The "ballet of the masses" delivers not just for Manchester City's fans, but for Abu Dhabi too.
Singing the Blues
If a week is a long time in politics, then 24 hours is an eternity in the hyperbole-filled world of football’s English Premier League – variously described as the richest, most exciting, most talked about and most watched league on the planet.
Indeed, if you’d read any of the analysis before Sunday afternoon’s eagerly awaited encounter between Abu Dhabi-owned Manchester City and American-backed Manchester United you could easily, and erroneously, have gathered the impression that City were deep amid a crisis.
A faltering start to the league season, in which City had only fleetingly impressed following a summer of heavy investment in new players would, according to the pundits, soon be made to look even less impressive when United came calling at the Etihad Stadium. David Moyes’s United team had, meanwhile, dealt competently if not spectacularly with a few tough fixtures and were ready to shine, predicted the same narrative.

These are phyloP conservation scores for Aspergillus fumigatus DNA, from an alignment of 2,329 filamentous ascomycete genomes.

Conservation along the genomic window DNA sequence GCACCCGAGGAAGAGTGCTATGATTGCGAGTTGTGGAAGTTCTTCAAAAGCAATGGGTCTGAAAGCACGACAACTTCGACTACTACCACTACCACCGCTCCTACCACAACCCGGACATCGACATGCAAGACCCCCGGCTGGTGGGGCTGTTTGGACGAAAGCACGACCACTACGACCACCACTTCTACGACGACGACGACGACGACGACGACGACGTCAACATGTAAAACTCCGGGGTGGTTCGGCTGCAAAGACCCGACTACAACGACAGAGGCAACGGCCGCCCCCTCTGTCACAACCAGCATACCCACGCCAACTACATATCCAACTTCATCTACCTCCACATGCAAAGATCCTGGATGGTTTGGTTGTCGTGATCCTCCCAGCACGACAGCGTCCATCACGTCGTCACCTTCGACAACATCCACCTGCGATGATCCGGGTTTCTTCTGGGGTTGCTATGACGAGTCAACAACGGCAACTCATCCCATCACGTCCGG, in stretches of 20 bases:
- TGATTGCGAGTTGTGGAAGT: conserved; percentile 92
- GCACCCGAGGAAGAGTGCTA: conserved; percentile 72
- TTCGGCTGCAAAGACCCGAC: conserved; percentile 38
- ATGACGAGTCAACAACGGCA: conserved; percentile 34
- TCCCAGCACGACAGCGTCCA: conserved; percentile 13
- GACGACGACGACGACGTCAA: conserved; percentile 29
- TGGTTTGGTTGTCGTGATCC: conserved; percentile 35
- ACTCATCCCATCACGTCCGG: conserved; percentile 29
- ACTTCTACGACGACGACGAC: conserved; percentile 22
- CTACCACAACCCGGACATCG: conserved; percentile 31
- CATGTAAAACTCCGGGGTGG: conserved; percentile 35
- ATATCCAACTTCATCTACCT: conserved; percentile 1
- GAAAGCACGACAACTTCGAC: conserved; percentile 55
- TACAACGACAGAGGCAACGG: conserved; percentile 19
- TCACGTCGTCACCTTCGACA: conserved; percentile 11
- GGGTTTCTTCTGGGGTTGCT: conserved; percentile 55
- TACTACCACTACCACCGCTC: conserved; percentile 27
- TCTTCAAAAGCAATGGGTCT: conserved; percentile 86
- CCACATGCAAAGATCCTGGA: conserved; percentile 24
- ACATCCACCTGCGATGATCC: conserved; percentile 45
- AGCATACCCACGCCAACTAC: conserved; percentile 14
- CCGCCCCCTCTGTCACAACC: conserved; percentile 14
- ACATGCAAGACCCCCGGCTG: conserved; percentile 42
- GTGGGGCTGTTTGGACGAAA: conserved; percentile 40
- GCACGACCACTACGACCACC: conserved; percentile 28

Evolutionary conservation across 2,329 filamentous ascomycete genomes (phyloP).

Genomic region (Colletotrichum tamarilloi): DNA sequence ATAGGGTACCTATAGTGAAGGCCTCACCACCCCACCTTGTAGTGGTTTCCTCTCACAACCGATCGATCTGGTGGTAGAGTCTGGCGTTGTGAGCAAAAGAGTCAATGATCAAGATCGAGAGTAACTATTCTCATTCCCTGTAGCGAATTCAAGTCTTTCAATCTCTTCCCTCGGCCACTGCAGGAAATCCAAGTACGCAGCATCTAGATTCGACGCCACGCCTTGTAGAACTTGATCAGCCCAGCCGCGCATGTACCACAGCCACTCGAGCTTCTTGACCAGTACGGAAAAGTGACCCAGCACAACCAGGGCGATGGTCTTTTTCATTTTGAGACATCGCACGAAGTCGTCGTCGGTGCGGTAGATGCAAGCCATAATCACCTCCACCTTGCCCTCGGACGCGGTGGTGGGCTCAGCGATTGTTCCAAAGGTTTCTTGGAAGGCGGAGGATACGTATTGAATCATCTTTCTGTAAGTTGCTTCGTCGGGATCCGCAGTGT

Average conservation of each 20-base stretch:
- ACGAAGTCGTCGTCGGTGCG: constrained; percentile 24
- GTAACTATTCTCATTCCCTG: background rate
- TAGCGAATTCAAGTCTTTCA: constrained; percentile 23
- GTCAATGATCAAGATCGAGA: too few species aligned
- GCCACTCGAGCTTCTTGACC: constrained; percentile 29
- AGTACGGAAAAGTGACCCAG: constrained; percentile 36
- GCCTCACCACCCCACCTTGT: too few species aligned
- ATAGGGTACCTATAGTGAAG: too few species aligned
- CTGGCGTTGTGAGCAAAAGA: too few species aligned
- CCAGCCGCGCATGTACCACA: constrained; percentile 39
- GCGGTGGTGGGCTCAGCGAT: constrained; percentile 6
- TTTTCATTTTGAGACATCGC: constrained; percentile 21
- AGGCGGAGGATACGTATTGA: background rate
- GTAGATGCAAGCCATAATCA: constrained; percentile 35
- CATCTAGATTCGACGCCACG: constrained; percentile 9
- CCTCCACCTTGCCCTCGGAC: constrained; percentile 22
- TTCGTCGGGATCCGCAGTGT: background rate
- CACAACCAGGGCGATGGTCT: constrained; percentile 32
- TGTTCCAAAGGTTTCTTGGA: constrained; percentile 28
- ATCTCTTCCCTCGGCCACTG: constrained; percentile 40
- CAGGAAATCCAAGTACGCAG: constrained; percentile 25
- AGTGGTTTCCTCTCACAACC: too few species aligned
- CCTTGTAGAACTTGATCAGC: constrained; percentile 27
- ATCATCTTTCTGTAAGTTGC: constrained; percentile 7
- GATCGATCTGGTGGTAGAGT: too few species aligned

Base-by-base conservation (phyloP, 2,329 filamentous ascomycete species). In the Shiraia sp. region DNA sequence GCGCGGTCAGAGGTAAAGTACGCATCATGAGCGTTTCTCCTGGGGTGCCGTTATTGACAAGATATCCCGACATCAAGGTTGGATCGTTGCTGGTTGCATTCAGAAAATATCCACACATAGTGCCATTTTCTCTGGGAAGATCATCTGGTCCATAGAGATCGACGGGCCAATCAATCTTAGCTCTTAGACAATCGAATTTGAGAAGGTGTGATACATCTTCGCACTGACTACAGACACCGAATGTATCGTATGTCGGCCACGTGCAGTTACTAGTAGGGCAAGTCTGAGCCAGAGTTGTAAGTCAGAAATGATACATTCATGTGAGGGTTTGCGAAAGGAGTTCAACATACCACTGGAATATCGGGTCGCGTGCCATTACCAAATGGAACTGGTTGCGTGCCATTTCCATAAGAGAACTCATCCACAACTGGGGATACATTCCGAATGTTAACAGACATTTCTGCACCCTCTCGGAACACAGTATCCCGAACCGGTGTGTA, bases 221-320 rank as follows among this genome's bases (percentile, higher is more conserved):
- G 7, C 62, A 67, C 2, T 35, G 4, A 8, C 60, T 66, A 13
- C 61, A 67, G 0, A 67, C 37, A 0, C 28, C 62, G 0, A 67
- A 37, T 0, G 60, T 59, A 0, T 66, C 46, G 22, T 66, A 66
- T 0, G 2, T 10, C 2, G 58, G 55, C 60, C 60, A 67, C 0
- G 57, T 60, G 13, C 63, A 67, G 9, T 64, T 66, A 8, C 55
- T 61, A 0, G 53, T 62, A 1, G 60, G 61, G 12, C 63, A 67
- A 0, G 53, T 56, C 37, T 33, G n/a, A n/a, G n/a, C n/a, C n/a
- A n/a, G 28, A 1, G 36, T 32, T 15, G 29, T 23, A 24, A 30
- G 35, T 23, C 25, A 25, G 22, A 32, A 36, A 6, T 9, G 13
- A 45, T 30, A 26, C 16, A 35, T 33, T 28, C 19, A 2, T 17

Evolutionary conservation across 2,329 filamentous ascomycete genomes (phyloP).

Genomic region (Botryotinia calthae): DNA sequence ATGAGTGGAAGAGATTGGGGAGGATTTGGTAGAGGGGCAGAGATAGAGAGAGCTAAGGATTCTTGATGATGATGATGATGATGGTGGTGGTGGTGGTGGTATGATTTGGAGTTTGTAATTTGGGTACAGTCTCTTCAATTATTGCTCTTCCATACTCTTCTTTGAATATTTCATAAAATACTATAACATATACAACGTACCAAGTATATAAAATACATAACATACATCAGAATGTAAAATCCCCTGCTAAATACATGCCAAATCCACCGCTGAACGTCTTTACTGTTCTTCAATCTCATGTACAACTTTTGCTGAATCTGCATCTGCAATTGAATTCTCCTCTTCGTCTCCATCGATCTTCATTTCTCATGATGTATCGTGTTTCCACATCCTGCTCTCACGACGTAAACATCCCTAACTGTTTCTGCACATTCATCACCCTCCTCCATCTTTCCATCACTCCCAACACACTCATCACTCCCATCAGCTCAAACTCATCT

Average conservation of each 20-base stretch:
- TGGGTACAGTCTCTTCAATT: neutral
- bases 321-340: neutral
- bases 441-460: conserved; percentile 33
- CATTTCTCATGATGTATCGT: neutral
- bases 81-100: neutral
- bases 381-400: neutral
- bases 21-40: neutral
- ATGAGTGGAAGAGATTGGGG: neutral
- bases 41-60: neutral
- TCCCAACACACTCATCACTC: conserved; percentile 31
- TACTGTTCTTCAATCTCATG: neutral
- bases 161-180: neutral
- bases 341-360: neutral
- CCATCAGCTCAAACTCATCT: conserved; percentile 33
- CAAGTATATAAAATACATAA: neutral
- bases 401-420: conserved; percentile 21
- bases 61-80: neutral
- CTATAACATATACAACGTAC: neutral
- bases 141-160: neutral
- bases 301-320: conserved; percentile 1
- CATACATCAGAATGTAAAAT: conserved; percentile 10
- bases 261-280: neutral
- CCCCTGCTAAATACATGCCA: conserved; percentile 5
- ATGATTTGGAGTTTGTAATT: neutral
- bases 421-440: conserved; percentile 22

The pre-match postulating was reduced to rubble after kick-off. City prevailed by 4-1 and produced a performance to make the whole sporting world take notice (there’s that hyperbole again). In the process, they also proved that football, once called “the ballet of the masses”, is often full of more twists and unexpected turns than Swan Lake.